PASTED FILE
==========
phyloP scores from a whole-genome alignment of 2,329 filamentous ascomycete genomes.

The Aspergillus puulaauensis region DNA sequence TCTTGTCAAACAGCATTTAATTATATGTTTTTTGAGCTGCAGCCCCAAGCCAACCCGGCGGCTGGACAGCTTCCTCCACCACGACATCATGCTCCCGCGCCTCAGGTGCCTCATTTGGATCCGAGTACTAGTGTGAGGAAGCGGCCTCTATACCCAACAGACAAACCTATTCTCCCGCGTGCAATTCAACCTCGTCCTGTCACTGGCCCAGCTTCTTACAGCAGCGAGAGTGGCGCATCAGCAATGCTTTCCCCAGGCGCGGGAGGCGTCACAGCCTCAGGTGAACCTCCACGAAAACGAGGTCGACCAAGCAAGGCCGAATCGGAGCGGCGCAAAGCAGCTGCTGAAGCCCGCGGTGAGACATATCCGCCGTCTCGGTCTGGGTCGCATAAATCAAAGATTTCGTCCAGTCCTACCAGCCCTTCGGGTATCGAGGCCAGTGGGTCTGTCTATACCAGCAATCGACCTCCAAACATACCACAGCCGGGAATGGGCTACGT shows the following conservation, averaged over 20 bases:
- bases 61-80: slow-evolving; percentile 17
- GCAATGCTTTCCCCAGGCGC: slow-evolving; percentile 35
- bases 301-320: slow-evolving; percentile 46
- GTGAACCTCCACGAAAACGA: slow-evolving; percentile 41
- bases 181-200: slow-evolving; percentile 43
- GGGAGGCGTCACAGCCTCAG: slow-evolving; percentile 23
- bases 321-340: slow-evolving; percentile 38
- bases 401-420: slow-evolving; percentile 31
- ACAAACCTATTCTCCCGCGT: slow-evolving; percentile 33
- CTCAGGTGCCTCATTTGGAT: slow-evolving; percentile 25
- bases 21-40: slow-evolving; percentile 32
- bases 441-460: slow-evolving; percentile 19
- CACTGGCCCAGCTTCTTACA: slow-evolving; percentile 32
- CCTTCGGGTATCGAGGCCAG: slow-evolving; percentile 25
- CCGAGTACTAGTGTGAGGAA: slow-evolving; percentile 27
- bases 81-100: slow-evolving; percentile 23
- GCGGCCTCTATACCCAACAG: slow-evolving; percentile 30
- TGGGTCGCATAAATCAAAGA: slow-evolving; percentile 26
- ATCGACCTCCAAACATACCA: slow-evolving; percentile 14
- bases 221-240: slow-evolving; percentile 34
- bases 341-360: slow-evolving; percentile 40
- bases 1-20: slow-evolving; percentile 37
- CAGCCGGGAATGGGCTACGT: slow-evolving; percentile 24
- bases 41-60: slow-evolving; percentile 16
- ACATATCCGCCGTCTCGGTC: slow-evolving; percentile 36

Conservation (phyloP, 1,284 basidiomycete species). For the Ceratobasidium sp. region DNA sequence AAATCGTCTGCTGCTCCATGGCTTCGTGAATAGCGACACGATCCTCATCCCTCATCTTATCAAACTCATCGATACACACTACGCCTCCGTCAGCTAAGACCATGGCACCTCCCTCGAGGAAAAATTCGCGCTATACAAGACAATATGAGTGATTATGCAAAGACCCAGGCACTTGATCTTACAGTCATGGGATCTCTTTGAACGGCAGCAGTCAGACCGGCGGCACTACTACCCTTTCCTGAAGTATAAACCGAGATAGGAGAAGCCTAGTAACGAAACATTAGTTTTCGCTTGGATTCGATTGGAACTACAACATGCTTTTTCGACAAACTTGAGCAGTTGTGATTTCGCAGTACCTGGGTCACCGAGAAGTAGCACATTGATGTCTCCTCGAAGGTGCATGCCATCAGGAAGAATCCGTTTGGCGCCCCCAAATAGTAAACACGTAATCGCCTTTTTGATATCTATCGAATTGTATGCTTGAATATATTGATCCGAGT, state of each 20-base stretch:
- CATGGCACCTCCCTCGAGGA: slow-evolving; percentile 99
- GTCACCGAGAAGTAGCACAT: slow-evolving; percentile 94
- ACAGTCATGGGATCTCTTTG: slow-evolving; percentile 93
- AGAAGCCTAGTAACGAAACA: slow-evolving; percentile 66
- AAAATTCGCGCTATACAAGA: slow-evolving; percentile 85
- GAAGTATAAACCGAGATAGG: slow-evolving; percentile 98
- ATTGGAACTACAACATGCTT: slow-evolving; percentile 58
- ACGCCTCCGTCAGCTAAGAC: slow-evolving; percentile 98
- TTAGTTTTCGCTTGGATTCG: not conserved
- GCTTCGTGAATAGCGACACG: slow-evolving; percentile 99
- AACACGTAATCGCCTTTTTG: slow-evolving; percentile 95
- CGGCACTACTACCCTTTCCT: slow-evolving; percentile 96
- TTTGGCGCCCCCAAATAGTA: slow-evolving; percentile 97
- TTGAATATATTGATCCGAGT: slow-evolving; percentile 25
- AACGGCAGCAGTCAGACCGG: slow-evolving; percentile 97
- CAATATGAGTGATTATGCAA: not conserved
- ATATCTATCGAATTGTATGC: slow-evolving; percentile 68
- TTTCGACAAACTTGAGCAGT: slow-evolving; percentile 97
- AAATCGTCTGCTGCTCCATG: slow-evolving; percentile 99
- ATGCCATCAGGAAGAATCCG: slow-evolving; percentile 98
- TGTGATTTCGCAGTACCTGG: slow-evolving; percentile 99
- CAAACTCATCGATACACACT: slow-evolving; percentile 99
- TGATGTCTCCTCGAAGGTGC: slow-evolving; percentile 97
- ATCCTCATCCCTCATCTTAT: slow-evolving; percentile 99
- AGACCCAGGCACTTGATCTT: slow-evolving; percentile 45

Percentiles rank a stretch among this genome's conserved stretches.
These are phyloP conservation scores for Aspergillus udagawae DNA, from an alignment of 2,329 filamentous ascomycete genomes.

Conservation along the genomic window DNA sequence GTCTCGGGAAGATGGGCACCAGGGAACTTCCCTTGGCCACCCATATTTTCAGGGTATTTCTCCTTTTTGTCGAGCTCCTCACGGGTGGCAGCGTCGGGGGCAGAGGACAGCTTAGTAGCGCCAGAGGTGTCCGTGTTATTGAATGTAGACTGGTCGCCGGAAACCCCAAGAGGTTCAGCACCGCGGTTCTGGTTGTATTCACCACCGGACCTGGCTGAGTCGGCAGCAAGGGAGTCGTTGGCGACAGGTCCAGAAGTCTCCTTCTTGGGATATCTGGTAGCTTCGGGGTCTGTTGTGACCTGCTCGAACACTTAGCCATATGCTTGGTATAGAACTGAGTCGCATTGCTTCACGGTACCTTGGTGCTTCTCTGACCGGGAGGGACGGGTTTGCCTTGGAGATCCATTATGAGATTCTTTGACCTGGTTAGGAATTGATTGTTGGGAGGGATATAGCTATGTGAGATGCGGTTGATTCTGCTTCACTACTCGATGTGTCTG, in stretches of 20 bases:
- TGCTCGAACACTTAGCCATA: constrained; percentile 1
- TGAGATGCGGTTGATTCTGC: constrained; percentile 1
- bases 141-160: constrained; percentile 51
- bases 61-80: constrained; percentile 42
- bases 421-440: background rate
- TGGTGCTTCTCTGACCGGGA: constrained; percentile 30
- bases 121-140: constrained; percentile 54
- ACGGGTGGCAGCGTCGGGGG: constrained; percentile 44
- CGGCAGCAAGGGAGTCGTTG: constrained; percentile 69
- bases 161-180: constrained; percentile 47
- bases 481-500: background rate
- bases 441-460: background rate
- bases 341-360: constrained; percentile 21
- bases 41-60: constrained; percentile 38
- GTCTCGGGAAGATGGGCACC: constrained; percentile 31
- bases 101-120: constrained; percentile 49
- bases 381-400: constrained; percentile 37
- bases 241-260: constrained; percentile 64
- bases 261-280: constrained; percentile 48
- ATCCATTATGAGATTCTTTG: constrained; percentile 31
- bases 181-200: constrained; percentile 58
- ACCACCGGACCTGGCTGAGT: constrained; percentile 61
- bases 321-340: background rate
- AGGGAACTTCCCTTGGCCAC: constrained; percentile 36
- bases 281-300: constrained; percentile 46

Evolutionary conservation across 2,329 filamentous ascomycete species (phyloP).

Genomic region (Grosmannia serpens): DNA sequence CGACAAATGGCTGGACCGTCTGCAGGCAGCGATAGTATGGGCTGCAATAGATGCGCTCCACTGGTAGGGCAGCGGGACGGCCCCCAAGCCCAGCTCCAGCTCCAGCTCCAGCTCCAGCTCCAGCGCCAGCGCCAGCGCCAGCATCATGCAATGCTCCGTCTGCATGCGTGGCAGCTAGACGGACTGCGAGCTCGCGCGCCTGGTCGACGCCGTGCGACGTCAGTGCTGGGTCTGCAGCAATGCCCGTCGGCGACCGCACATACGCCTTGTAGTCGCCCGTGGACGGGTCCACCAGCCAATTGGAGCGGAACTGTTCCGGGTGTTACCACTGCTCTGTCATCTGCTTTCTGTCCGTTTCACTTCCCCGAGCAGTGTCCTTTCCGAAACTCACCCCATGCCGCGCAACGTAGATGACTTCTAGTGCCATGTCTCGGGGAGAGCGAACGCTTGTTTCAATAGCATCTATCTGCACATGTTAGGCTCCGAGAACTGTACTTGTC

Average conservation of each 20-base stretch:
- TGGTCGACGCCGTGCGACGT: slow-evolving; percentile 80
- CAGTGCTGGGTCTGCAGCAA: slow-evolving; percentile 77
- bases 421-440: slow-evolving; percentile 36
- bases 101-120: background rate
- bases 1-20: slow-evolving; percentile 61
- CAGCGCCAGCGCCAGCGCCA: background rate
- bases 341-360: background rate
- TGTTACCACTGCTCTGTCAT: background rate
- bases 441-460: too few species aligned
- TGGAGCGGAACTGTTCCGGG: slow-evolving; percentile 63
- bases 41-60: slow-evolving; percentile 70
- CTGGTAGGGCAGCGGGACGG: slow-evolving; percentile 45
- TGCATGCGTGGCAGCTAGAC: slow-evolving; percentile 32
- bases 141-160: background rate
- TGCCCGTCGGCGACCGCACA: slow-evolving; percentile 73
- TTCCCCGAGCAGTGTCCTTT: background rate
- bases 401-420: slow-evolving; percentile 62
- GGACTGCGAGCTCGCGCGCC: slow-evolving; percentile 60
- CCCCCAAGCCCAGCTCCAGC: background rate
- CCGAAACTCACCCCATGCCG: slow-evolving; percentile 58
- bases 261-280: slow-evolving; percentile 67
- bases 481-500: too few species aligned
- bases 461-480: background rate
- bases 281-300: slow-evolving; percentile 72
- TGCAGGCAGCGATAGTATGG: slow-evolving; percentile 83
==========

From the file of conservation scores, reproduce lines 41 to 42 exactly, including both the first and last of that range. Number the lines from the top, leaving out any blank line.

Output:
- TTTGGCGCCCCCAAATAGTA: slow-evolving; percentile 97
- TTGAATATATTGATCCGAGT: slow-evolving; percentile 25